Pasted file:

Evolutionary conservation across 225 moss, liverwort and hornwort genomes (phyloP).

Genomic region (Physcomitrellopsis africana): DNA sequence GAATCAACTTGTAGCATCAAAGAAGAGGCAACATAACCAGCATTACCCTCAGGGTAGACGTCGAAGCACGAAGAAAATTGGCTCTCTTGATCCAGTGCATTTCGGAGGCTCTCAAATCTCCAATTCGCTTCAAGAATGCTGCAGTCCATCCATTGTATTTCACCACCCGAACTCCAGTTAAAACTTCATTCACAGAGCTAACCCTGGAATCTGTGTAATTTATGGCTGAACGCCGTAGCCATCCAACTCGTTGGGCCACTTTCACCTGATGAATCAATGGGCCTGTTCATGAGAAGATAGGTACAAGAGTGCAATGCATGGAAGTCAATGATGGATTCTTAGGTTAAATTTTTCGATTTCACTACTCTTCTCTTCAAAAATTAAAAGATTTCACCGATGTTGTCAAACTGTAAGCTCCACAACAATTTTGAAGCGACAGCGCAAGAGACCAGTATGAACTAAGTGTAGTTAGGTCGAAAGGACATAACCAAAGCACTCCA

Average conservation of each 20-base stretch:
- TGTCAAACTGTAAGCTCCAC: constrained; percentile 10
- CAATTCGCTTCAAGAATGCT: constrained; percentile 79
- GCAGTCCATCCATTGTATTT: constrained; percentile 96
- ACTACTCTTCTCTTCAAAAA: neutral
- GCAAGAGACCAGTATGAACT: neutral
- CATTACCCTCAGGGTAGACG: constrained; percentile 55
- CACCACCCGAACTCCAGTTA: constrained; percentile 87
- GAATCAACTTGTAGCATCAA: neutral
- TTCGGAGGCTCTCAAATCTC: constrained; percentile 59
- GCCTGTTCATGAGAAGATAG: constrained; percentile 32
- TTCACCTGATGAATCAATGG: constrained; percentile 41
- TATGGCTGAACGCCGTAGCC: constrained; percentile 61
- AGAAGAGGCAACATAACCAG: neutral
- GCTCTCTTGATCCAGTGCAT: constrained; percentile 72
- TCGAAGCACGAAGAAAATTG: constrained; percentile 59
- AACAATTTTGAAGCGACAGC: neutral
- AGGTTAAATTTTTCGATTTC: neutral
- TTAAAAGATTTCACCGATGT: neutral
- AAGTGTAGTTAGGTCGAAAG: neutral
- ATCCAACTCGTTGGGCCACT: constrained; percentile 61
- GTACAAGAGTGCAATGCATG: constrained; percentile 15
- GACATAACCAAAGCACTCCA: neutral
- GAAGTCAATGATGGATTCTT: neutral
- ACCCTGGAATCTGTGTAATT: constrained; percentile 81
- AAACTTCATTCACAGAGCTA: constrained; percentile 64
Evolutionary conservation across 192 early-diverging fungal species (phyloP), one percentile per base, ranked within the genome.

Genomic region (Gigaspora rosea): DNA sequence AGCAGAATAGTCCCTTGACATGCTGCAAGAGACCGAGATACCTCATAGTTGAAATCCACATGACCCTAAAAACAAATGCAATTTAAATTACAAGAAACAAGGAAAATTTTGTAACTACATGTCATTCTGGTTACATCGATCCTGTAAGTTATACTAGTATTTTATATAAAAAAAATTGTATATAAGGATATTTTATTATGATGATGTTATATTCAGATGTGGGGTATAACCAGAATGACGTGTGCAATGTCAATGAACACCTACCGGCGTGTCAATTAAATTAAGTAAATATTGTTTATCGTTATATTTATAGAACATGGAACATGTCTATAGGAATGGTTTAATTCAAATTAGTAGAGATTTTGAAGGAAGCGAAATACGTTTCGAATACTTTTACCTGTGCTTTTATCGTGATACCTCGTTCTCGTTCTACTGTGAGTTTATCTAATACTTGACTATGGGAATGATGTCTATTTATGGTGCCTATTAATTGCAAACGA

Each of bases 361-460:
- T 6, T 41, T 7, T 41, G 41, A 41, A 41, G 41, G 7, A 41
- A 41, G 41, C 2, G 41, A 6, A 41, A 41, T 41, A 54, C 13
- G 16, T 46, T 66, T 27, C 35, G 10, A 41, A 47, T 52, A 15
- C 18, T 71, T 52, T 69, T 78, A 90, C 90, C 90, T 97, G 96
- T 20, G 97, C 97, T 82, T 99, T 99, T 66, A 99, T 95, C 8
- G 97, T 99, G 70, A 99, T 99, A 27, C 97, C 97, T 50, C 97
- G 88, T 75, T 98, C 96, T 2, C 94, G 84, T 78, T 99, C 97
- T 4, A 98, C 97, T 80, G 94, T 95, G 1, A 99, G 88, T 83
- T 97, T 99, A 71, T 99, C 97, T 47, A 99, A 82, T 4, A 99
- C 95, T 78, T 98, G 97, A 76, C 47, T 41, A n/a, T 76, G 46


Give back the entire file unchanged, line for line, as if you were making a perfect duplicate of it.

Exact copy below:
Evolutionary conservation across 225 moss, liverwort and hornwort genomes (phyloP).

Genomic region (Physcomitrellopsis africana): DNA sequence GAATCAACTTGTAGCATCAAAGAAGAGGCAACATAACCAGCATTACCCTCAGGGTAGACGTCGAAGCACGAAGAAAATTGGCTCTCTTGATCCAGTGCATTTCGGAGGCTCTCAAATCTCCAATTCGCTTCAAGAATGCTGCAGTCCATCCATTGTATTTCACCACCCGAACTCCAGTTAAAACTTCATTCACAGAGCTAACCCTGGAATCTGTGTAATTTATGGCTGAACGCCGTAGCCATCCAACTCGTTGGGCCACTTTCACCTGATGAATCAATGGGCCTGTTCATGAGAAGATAGGTACAAGAGTGCAATGCATGGAAGTCAATGATGGATTCTTAGGTTAAATTTTTCGATTTCACTACTCTTCTCTTCAAAAATTAAAAGATTTCACCGATGTTGTCAAACTGTAAGCTCCACAACAATTTTGAAGCGACAGCGCAAGAGACCAGTATGAACTAAGTGTAGTTAGGTCGAAAGGACATAACCAAAGCACTCCA

Average conservation of each 20-base stretch:
- TGTCAAACTGTAAGCTCCAC: constrained; percentile 10
- CAATTCGCTTCAAGAATGCT: constrained; percentile 79
- GCAGTCCATCCATTGTATTT: constrained; percentile 96
- ACTACTCTTCTCTTCAAAAA: neutral
- GCAAGAGACCAGTATGAACT: neutral
- CATTACCCTCAGGGTAGACG: constrained; percentile 55
- CACCACCCGAACTCCAGTTA: constrained; percentile 87
- GAATCAACTTGTAGCATCAA: neutral
- TTCGGAGGCTCTCAAATCTC: constrained; percentile 59
- GCCTGTTCATGAGAAGATAG: constrained; percentile 32
- TTCACCTGATGAATCAATGG: constrained; percentile 41
- TATGGCTGAACGCCGTAGCC: constrained; percentile 61
- AGAAGAGGCAACATAACCAG: neutral
- GCTCTCTTGATCCAGTGCAT: constrained; percentile 72
- TCGAAGCACGAAGAAAATTG: constrained; percentile 59
- AACAATTTTGAAGCGACAGC: neutral
- AGGTTAAATTTTTCGATTTC: neutral
- TTAAAAGATTTCACCGATGT: neutral
- AAGTGTAGTTAGGTCGAAAG: neutral
- ATCCAACTCGTTGGGCCACT: constrained; percentile 61
- GTACAAGAGTGCAATGCATG: constrained; percentile 15
- GACATAACCAAAGCACTCCA: neutral
- GAAGTCAATGATGGATTCTT: neutral
- ACCCTGGAATCTGTGTAATT: constrained; percentile 81
- AAACTTCATTCACAGAGCTA: constrained; percentile 64
Evolutionary conservation across 192 early-diverging fungal species (phyloP), one percentile per base, ranked within the genome.

Genomic region (Gigaspora rosea): DNA sequence AGCAGAATAGTCCCTTGACATGCTGCAAGAGACCGAGATACCTCATAGTTGAAATCCACATGACCCTAAAAACAAATGCAATTTAAATTACAAGAAACAAGGAAAATTTTGTAACTACATGTCATTCTGGTTACATCGATCCTGTAAGTTATACTAGTATTTTATATAAAAAAAATTGTATATAAGGATATTTTATTATGATGATGTTATATTCAGATGTGGGGTATAACCAGAATGACGTGTGCAATGTCAATGAACACCTACCGGCGTGTCAATTAAATTAAGTAAATATTGTTTATCGTTATATTTATAGAACATGGAACATGTCTATAGGAATGGTTTAATTCAAATTAGTAGAGATTTTGAAGGAAGCGAAATACGTTTCGAATACTTTTACCTGTGCTTTTATCGTGATACCTCGTTCTCGTTCTACTGTGAGTTTATCTAATACTTGACTATGGGAATGATGTCTATTTATGGTGCCTATTAATTGCAAACGA

Each of bases 361-460:
- T 6, T 41, T 7, T 41, G 41, A 41, A 41, G 41, G 7, A 41
- A 41, G 41, C 2, G 41, A 6, A 41, A 41, T 41, A 54, C 13
- G 16, T 46, T 66, T 27, C 35, G 10, A 41, A 47, T 52, A 15
- C 18, T 71, T 52, T 69, T 78, A 90, C 90, C 90, T 97, G 96
- T 20, G 97, C 97, T 82, T 99, T 99, T 66, A 99, T 95, C 8
- G 97, T 99, G 70, A 99, T 99, A 27, C 97, C 97, T 50, C 97
- G 88, T 75, T 98, C 96, T 2, C 94, G 84, T 78, T 99, C 97
- T 4, A 98, C 97, T 80, G 94, T 95, G 1, A 99, G 88, T 83
- T 97, T 99, A 71, T 99, C 97, T 47, A 99, A 82, T 4, A 99
- C 95, T 78, T 98, G 97, A 76, C 47, T 41, A n/a, T 76, G 46